For the last few months we've been hearing from Japanese manga publishers that they're going to try and stem the massive (and very profitable) tide of online manga piracy with a legal solution of their own. This sounds good in theory, but then jmanga.com was unveiled. I wanted this to work out, but I'll put it bluntly: this system isn't going to fly.
Jmanga offers online manga in English at steep prices: on average $2 a chapter a la carte, with full books coming out to anywhere from $8 to $11. These are the same prices we would pay for a brand-new manga volume in a US bookstore, and double to triple the cost of the average small Japanese volume. In exchange for that high price, Jmanga offers no actual advantages. You can't actually download the comic-- it must be read at jmanga.com and at jmanga.com only-- so it's hard to say that you even really "own" the book you bought. If jmanga were to ever go down, and it's hardly guaranteed that this site will stick around long, you wouldn't be able to enjoy any of the stuff you'd paid for.
What's worse is that you can't even "buy" manga right away. First you have to become a subscriber. $10 gets you a one-month subscription and 1000 "points" (since it's launch, you get 1500 right now): basically jmanga's Fun Bucks that correspond directly to dollars and cents. Once you're subscribed, you're treated to the option of buying more points, in case you want to read more than one book in the month.
Free members have a small amount of free content available to them: however, "free previews" of titles are strictly limited to under ten pages. This includes the cover, table of contents, and so on. I kid you not. As such, the previews are completely unhelpful: one I read (Gokudo Meshi) was over before anything even happened. jmanga claims that free members will be handed out small amounts of points, but I can't imagine theyd be able to do much but save up for weeks until they could read a single chapter of a title.
Keep in mind that just next door to this stifling system are at least four or five major, free manga reader sites that illegally provide more manga than you could read in a lifetime and rake in the cash via advertising. Jmanga does not have a chance against these sites, and they've proven that without major legal action, they're not going anywhere. Hell, Mangafox is so flagrant that they've even opened a bootleg merchandise shop.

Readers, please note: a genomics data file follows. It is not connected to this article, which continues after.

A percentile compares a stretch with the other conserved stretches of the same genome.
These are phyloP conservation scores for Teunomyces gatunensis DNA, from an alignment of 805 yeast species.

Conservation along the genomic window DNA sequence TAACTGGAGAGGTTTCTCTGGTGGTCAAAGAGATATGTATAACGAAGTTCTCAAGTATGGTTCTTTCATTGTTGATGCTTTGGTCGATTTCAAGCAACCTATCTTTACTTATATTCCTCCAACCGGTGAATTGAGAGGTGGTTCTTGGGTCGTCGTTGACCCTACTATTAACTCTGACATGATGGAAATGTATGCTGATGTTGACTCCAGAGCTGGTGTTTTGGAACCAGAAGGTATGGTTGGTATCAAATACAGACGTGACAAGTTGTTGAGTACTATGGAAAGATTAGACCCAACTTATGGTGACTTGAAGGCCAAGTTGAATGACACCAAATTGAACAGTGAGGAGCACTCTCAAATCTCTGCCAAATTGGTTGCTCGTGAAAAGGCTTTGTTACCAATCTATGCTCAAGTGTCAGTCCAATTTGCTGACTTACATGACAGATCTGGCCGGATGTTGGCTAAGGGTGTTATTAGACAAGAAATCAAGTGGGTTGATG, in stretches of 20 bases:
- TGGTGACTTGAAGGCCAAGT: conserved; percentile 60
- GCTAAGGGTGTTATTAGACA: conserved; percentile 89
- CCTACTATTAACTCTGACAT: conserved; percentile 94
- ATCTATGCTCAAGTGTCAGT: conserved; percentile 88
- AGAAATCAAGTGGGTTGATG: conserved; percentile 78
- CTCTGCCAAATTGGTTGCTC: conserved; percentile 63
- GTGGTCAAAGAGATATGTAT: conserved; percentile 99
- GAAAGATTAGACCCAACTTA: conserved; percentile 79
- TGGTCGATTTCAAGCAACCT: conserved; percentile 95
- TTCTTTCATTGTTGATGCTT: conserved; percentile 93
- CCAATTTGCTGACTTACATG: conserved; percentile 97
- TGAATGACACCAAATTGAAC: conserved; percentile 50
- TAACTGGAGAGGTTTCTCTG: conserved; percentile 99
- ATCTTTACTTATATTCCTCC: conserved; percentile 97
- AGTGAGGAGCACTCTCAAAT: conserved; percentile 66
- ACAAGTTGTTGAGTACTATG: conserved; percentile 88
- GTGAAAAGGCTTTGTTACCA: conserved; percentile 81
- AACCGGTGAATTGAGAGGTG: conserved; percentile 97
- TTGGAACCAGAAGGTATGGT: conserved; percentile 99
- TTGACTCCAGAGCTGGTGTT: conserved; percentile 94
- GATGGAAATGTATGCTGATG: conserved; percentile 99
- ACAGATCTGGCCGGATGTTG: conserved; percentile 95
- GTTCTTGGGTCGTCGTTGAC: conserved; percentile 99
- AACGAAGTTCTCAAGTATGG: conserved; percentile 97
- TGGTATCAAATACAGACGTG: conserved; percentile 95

Plus, yes, a lot of fans fundamentally aren't into the idea of supporting what they like. Hanging out at the Vertical table at Otakon, a girl came by oh-so-excited that Chi's Sweet Home was on the table. She gushed about how cute it was and that she loved it and so on, but when it came to "great, wanna buy it?" she started to waffle and told the folks manning the table that, well, she was saving up for something else at the con, you know how it is, etc. Finally she let it out: "I just read Chi online! But I'm so happy to see it here! Bye!" And she bounded away. She probably didn't even know she was saying "fuck you".
In this market, with this audience, a model like jmanga's isn't going to work anymore. Not in the West, not on the Internet, not in 2011. Even if we're talking about legal choices, Netflix gives you a library of media big enough for several lifetimes for $8 a month. Crunchyroll gives you a massive Japanese library for $8 a month. And people are going to pay $10 for a single volume of Japanese comics in this age of infinite entertainment for anyone with an Internet connection? It doesn't make any sense.
Unfortunately for me, there's a lot of content on jmanga that is exactly what I am interested in. The site boasts healthy selections well beyond just the shounen and shoujo stuff that dominates the racks at Barnes and Noble: really unusual stuff, like manga about a woman who finds herself as a pro dog-walker and a guy who goes around eating bento boxes at different Japanese train stations. It's material so niche you could only sell it digitally... but unfortunately, they want to do it at $10 a digital book.
Did I mention that there's a huge amount of decades-old work from Golgo 13 author Takao Saito?
It's really frustrating to be an manga/anime fan who actually gives a shit about supporting the creators and their work, because Japanese companies go through so much to make that difficult for us. Time and again we've seen Japanese companies attempt to enter the foreign manga/anime markets their way, sticking to high prices and premium membership plans: strategies that are proven not to work in the West. When $50 DVDs and "spend even more!" point programs don't work, the companies in charge say "Well, they just weren't interested" and walk away.
But we know it's not that, because I was just in Baltimore with 30,000 people (of whom I'll charitably say 20,000 actually cared about manga and anime) who paid out the nose just to be with other people who shared that interest, just to share a space and be passionate. So don't give me this "they weren't interested" shit, Japan. We may be some of the problem, but we aren't all of the problem. If nothing changes, Jmanga will simply wind up the next Raijin Comics. I loved Raijin. It still failed.